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Bank downgrades reflect policy confusion, weak SA leadership - BASA

Jun 13 2017 21:05
Carin Smith

Cape Town - The credit rating downgrades of the five largest South African banks late on Monday further emphasise the ongoing policy confusion and weak leadership in our country, according to Cas Coovadia, managing director of the Banking Association of SA (BASA).

He said on Tuesday that, although the banks' downgrades were expected following SA’s recent sovereign rating downgrade, they will lower the country’s creditworthiness and make financing harder and more expensive to source. This will have knock-on effects for all South Africans, especially the poor, in his view.

On Monday, Moody’s downgraded the credit ratings of SA’s top five banks, three development finance institutions, certain City Power and Sanral credit ratings, and 10 regional and local governments.

The downgrades follow “the weakening of the South African government's credit profile”, it said in a statement on Monday after the markets closed.

On Friday, rating agency Moody’s downgraded both South Africa's local and foreign currency rating to Baa3 from Baa2 and maintained a negative outlook.

The five banks - Standard Bank, FirstRand, Absa, Nedbank and Investec - have now all been downgraded to the same level as the country with the same negative outlook.

READ: Gigaba assures banks of policy stability - BASA

For Coovadia, the reasons Moody’s gave for the downgrade - “pronounced economic slowdown and weakening institutional strength” - confirm that policy uncertainty, Cabinet upheavals and an ongoing lack of strong and ethical leadership from government have undermined SA's ability to get its economy back onto an inclusive and sustained growth path.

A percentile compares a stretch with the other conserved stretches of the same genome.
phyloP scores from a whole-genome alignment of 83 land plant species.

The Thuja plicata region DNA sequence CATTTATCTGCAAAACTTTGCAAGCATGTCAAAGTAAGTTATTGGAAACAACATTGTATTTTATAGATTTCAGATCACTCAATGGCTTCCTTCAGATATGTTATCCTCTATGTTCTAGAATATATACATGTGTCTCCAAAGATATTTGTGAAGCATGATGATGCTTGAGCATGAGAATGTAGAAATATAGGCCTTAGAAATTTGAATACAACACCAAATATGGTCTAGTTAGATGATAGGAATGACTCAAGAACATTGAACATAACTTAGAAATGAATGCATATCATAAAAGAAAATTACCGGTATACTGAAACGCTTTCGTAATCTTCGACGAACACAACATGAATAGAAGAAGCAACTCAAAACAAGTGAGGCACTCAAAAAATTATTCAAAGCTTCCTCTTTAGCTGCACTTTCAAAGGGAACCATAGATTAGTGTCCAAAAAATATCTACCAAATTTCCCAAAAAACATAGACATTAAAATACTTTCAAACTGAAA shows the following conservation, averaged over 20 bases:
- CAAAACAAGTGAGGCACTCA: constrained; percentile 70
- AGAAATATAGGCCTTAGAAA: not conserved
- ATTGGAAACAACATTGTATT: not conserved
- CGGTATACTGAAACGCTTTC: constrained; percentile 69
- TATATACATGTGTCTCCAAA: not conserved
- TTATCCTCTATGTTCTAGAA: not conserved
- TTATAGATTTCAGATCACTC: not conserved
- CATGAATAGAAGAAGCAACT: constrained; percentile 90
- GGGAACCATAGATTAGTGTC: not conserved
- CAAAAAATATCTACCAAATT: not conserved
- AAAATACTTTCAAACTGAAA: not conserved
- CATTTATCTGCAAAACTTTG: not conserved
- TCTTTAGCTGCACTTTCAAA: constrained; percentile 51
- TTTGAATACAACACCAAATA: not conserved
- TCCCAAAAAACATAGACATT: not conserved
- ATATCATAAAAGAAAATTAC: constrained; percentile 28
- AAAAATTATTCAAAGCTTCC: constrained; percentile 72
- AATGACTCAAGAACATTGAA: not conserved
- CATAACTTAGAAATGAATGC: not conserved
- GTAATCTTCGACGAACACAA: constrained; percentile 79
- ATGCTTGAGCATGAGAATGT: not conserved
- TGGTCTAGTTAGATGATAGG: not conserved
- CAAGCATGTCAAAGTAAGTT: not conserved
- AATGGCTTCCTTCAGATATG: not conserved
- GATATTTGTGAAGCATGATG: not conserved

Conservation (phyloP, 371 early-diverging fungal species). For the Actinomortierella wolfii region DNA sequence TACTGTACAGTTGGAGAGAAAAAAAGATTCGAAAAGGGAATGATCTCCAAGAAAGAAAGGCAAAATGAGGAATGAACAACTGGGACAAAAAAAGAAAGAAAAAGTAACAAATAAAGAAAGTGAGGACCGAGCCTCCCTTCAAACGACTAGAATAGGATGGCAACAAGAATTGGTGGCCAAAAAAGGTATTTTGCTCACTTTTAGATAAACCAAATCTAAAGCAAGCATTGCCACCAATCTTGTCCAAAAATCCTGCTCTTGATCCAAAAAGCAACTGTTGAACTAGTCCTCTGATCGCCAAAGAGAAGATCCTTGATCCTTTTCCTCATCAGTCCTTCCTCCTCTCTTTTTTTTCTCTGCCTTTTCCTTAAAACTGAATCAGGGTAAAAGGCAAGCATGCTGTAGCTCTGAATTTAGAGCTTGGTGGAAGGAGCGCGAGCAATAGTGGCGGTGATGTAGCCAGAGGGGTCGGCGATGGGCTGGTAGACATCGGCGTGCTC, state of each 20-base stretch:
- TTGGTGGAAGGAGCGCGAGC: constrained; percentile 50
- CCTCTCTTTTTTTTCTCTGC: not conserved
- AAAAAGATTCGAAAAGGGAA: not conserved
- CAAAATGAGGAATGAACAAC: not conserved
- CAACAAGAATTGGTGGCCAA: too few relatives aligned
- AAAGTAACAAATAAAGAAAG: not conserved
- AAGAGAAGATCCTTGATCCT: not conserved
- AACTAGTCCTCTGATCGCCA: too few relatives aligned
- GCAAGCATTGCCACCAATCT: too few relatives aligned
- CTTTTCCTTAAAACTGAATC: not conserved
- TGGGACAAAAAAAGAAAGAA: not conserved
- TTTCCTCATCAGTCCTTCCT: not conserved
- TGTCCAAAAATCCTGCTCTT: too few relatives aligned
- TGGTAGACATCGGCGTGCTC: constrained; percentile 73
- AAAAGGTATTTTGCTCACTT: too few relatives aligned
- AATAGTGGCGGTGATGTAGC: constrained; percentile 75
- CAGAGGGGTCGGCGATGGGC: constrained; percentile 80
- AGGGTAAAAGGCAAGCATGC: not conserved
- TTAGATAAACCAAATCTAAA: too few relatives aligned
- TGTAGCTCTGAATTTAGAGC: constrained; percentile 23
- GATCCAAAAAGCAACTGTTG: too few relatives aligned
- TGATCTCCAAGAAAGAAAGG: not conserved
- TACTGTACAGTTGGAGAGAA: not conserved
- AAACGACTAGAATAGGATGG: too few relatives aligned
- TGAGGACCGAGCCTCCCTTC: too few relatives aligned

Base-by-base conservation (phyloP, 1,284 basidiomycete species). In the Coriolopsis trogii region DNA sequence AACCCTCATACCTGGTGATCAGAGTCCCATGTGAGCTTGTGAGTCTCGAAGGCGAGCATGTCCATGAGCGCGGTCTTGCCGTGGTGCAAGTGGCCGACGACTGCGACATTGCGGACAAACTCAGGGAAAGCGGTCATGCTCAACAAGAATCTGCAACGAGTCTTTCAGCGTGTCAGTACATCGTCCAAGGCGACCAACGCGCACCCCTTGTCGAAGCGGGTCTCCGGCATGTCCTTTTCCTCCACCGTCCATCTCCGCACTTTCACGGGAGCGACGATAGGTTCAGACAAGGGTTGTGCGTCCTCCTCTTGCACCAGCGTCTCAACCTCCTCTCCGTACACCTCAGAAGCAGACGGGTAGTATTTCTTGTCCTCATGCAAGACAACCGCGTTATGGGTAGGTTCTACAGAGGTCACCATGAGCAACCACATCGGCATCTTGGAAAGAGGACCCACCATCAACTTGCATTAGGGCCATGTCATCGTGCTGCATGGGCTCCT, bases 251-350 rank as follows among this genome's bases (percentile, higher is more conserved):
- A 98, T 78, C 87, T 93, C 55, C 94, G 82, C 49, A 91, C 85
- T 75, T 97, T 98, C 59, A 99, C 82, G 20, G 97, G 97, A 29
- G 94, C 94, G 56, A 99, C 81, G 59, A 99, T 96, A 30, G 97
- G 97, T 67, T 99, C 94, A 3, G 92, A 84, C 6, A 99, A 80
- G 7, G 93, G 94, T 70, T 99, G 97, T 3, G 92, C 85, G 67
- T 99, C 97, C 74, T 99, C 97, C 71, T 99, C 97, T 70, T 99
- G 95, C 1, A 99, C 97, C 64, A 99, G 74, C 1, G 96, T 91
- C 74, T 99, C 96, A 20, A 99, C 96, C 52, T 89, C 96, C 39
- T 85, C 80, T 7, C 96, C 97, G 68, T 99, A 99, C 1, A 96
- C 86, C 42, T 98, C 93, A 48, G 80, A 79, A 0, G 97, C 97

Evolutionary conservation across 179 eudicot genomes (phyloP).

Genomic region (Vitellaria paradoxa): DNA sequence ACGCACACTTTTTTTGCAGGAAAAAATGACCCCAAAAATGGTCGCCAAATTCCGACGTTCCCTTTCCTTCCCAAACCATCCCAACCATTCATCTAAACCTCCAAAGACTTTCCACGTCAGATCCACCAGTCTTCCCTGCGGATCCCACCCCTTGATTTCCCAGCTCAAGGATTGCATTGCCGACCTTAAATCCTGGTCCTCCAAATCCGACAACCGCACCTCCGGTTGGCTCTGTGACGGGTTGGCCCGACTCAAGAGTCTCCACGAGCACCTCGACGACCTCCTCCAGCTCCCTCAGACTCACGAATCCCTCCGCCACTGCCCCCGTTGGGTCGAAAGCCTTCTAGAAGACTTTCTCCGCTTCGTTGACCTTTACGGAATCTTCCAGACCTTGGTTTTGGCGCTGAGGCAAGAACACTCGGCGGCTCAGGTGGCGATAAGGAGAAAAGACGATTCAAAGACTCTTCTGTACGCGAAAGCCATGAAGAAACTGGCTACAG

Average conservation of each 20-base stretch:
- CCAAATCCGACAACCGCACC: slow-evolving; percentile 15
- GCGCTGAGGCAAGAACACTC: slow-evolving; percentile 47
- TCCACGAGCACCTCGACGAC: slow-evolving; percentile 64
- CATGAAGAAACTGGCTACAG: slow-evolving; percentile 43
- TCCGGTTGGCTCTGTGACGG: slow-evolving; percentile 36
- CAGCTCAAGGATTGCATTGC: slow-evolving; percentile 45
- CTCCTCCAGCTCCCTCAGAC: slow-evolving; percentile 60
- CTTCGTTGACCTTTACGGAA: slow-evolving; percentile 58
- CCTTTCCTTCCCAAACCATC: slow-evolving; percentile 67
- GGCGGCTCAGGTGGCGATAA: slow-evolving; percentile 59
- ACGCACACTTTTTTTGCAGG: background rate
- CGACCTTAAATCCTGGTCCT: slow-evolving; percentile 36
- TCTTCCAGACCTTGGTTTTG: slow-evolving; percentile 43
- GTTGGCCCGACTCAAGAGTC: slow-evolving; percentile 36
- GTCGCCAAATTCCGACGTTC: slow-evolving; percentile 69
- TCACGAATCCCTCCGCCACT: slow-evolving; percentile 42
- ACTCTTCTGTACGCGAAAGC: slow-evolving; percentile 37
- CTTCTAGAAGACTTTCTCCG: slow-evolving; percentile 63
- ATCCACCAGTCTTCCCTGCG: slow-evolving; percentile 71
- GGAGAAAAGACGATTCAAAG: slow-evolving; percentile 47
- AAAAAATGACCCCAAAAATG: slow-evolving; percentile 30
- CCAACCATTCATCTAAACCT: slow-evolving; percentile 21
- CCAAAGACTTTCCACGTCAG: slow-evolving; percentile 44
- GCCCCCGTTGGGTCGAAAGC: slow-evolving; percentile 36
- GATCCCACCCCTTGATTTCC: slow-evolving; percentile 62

He added though that despite this, SA’s banking system remains fundamentally solid and respected in the world.

"We are well capitalised and a recent World Economic Forum Global Competitiveness Index found the SA banking system the second most sound in the world," Coovadia said in a statement.

He emphasised that South African banking remains committed to getting the country onto a sustained path of inclusive growth that will help reduce poverty, create jobs and reduce inequality.

"A clearly articulated, unambiguous government growth strategy will have the wholehearted support of the banking sector. We stand ready to partner with civil society, labour and government in turning the economy around," he said.

In April, Fitch Ratings downgraded Absa (and Barclays Africa), Nedbank, FirstRand, Standard Bank, Investec, Eskom, Transnet and MTN to BB+ or junk status, while Standard & Poor’s (S&P) continued its downgrade of South African firms with four more downgrades.

This followed both rating agencies' decisions to downgrade SA's long-term foreign-currency issuer default ratings (IDRs) to BB+ from BBB-. BB+ and below is deemed non-investment grade, or junk status. All ratings have been moved to stable.

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